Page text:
The Book of Solutions (Le Livre des Solutions)
The central character of Michel Gonry’s madcap ode to the beauty and peril of creativity is Marc (Pierre Niney), a depressive, neurotic filmmaker whose latest project, currently in development, has just been removed from his creative control by its backers due to its arthouse air of impenetrability. The next course of action is “Plan B”, a scheme that entails stealing the work in progress and enticing his editor, Charlotte (Blanche Gardin), and production assistant, Sylvia (Frankie Wallach), to his Aunt Denise’s (Françoise Lebrun) country home in the region of Occitania.
There, they set up shop, attempting to realise Marc’s peculiar vision away from the interference of executive decision makers. The only problem is Marc refuses to watch his own work, instead preferring to indulge in the creative diarrhoea of a tyrannical filmmaker who has just discontinued his medication for an unspecified psychological ailment. A palindromic film and an interactive editing truck are just two of the concepts that ferment in Marc’s increasingly scatterbrained mind, while his small crew heckle him to get the damned thing finished. The eponymous book – an old, forgotten concept of Marc’s recalled in the heat of his procrastination – contains small nuggets of advice, illustrated in quaint little animated vignettes. A familiar face is enlisted to texturise his orchestral score, winging his debut composition after convincing himself his for-hire orchestra’s conductor is the latest stumbling block to his vision in a riotous, Chaplin-esque tribute to the art of faking it till you make it.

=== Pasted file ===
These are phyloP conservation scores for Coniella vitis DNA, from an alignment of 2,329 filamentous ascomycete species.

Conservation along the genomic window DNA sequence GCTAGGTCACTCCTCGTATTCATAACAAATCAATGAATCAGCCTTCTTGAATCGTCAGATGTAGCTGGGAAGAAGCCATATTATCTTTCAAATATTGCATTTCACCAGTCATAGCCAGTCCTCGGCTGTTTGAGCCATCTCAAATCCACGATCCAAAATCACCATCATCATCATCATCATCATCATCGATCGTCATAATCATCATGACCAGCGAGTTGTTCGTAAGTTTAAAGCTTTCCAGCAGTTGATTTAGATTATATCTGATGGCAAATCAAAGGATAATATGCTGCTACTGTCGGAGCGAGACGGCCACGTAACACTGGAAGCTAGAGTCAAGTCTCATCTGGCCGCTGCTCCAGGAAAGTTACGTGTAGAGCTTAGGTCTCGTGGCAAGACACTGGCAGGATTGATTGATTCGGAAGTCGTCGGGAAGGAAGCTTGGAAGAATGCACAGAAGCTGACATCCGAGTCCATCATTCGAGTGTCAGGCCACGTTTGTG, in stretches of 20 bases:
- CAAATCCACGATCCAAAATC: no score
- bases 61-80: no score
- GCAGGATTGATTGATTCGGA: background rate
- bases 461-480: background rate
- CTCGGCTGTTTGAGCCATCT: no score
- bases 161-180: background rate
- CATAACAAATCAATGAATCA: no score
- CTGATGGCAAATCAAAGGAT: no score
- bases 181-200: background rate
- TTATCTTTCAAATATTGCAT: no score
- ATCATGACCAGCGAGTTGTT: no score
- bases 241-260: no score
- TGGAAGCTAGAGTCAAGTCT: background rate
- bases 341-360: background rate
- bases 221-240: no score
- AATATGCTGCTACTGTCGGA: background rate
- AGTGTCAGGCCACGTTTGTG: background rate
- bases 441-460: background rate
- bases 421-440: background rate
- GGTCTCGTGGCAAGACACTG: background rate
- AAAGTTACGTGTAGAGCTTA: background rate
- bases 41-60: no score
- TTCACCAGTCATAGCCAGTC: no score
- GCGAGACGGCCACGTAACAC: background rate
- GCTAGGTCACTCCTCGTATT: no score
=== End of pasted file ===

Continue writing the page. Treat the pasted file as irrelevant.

Marc’s fleeting fancies are highlighted by his omniscient voiceover, which wryly acknowledges his own capriciousness in humorously dry tones, while Denise, a brilliantly wise and sympathetic performance from Lebrun, doubles as Marc’s conscience, perpetually advising him on the best way to apologise to an ever-fluctuating index of people who are peeved by his impetuousness.
The wildly erratic tendencies of Marc are mirrored by Gondry’s semi-autobiographical film itself: some of its set pieces work, some of them don’t, while some of its subversions of traditional mise en scène represent beautifully surrealist representations of the mortification of the artistic process, such as the final shot, whose comedically poignant impact perfectly seals an imperfect, but personal and resonant entry to Gondry’s canon.
The Book of Solutions (Le Livre des Solutions) does not have a UK release date yet.
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